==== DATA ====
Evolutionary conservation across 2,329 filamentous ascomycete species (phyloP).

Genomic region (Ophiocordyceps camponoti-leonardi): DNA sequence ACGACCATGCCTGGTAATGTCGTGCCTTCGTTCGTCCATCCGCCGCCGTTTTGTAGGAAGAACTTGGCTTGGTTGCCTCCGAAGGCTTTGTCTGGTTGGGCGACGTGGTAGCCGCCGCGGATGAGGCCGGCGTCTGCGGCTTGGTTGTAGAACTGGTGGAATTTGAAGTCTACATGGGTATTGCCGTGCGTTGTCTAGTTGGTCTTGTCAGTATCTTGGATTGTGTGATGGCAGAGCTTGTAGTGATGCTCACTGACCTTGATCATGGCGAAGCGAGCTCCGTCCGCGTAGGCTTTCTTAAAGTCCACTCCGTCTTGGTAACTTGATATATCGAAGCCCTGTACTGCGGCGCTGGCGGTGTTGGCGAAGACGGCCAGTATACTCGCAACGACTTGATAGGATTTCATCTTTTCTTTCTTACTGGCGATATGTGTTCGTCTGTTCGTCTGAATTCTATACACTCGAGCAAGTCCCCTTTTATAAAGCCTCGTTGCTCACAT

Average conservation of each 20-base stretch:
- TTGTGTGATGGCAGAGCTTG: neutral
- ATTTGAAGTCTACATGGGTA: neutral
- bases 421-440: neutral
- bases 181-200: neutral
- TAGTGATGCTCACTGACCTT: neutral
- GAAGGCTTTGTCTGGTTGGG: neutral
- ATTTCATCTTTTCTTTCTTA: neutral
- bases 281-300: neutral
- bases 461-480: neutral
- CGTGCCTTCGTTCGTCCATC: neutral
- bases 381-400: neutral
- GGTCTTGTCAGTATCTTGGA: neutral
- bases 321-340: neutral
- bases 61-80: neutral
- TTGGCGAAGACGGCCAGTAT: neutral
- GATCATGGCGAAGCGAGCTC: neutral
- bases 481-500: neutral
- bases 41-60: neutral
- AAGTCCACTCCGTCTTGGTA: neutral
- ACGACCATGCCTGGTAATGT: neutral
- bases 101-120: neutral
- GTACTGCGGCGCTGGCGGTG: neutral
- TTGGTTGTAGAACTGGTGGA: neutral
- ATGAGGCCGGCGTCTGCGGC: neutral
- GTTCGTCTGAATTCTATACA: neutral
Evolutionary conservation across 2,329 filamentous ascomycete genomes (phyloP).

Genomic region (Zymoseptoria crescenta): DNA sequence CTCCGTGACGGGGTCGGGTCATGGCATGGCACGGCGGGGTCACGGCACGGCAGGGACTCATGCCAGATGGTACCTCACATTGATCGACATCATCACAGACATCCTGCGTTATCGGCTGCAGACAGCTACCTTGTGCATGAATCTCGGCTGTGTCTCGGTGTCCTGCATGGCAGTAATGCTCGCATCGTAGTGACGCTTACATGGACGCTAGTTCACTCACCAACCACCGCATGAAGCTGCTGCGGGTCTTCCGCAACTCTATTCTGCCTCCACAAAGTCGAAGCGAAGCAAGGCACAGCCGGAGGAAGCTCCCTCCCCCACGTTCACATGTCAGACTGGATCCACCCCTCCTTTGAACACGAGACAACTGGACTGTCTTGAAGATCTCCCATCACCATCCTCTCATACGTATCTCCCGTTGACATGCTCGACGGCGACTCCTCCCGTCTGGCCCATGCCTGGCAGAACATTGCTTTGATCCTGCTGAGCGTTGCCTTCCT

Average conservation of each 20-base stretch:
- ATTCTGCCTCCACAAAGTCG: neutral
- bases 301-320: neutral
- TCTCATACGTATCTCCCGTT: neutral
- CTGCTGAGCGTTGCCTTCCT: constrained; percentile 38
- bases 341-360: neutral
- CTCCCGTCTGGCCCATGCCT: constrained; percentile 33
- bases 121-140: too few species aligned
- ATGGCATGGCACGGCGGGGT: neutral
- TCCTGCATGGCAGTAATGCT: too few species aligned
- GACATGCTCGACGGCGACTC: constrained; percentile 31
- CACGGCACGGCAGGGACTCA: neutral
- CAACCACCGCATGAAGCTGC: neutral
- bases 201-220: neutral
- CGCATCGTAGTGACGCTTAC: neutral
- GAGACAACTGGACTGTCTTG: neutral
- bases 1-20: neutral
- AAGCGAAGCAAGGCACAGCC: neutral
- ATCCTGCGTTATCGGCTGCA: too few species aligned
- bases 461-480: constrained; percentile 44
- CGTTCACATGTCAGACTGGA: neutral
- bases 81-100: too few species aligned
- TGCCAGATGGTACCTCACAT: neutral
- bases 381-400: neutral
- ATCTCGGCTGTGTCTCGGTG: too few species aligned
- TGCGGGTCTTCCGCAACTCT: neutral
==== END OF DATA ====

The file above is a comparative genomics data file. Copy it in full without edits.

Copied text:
Evolutionary conservation across 2,329 filamentous ascomycete species (phyloP).

Genomic region (Ophiocordyceps camponoti-leonardi): DNA sequence ACGACCATGCCTGGTAATGTCGTGCCTTCGTTCGTCCATCCGCCGCCGTTTTGTAGGAAGAACTTGGCTTGGTTGCCTCCGAAGGCTTTGTCTGGTTGGGCGACGTGGTAGCCGCCGCGGATGAGGCCGGCGTCTGCGGCTTGGTTGTAGAACTGGTGGAATTTGAAGTCTACATGGGTATTGCCGTGCGTTGTCTAGTTGGTCTTGTCAGTATCTTGGATTGTGTGATGGCAGAGCTTGTAGTGATGCTCACTGACCTTGATCATGGCGAAGCGAGCTCCGTCCGCGTAGGCTTTCTTAAAGTCCACTCCGTCTTGGTAACTTGATATATCGAAGCCCTGTACTGCGGCGCTGGCGGTGTTGGCGAAGACGGCCAGTATACTCGCAACGACTTGATAGGATTTCATCTTTTCTTTCTTACTGGCGATATGTGTTCGTCTGTTCGTCTGAATTCTATACACTCGAGCAAGTCCCCTTTTATAAAGCCTCGTTGCTCACAT

Average conservation of each 20-base stretch:
- TTGTGTGATGGCAGAGCTTG: neutral
- ATTTGAAGTCTACATGGGTA: neutral
- bases 421-440: neutral
- bases 181-200: neutral
- TAGTGATGCTCACTGACCTT: neutral
- GAAGGCTTTGTCTGGTTGGG: neutral
- ATTTCATCTTTTCTTTCTTA: neutral
- bases 281-300: neutral
- bases 461-480: neutral
- CGTGCCTTCGTTCGTCCATC: neutral
- bases 381-400: neutral
- GGTCTTGTCAGTATCTTGGA: neutral
- bases 321-340: neutral
- bases 61-80: neutral
- TTGGCGAAGACGGCCAGTAT: neutral
- GATCATGGCGAAGCGAGCTC: neutral
- bases 481-500: neutral
- bases 41-60: neutral
- AAGTCCACTCCGTCTTGGTA: neutral
- ACGACCATGCCTGGTAATGT: neutral
- bases 101-120: neutral
- GTACTGCGGCGCTGGCGGTG: neutral
- TTGGTTGTAGAACTGGTGGA: neutral
- ATGAGGCCGGCGTCTGCGGC: neutral
- GTTCGTCTGAATTCTATACA: neutral
Evolutionary conservation across 2,329 filamentous ascomycete genomes (phyloP).

Genomic region (Zymoseptoria crescenta): DNA sequence CTCCGTGACGGGGTCGGGTCATGGCATGGCACGGCGGGGTCACGGCACGGCAGGGACTCATGCCAGATGGTACCTCACATTGATCGACATCATCACAGACATCCTGCGTTATCGGCTGCAGACAGCTACCTTGTGCATGAATCTCGGCTGTGTCTCGGTGTCCTGCATGGCAGTAATGCTCGCATCGTAGTGACGCTTACATGGACGCTAGTTCACTCACCAACCACCGCATGAAGCTGCTGCGGGTCTTCCGCAACTCTATTCTGCCTCCACAAAGTCGAAGCGAAGCAAGGCACAGCCGGAGGAAGCTCCCTCCCCCACGTTCACATGTCAGACTGGATCCACCCCTCCTTTGAACACGAGACAACTGGACTGTCTTGAAGATCTCCCATCACCATCCTCTCATACGTATCTCCCGTTGACATGCTCGACGGCGACTCCTCCCGTCTGGCCCATGCCTGGCAGAACATTGCTTTGATCCTGCTGAGCGTTGCCTTCCT

Average conservation of each 20-base stretch:
- ATTCTGCCTCCACAAAGTCG: neutral
- bases 301-320: neutral
- TCTCATACGTATCTCCCGTT: neutral
- CTGCTGAGCGTTGCCTTCCT: constrained; percentile 38
- bases 341-360: neutral
- CTCCCGTCTGGCCCATGCCT: constrained; percentile 33
- bases 121-140: too few species aligned
- ATGGCATGGCACGGCGGGGT: neutral
- TCCTGCATGGCAGTAATGCT: too few species aligned
- GACATGCTCGACGGCGACTC: constrained; percentile 31
- CACGGCACGGCAGGGACTCA: neutral
- CAACCACCGCATGAAGCTGC: neutral
- bases 201-220: neutral
- CGCATCGTAGTGACGCTTAC: neutral
- GAGACAACTGGACTGTCTTG: neutral
- bases 1-20: neutral
- AAGCGAAGCAAGGCACAGCC: neutral
- ATCCTGCGTTATCGGCTGCA: too few species aligned
- bases 461-480: constrained; percentile 44
- CGTTCACATGTCAGACTGGA: neutral
- bases 81-100: too few species aligned
- TGCCAGATGGTACCTCACAT: neutral
- bases 381-400: neutral
- ATCTCGGCTGTGTCTCGGTG: too few species aligned
- TGCGGGTCTTCCGCAACTCT: neutral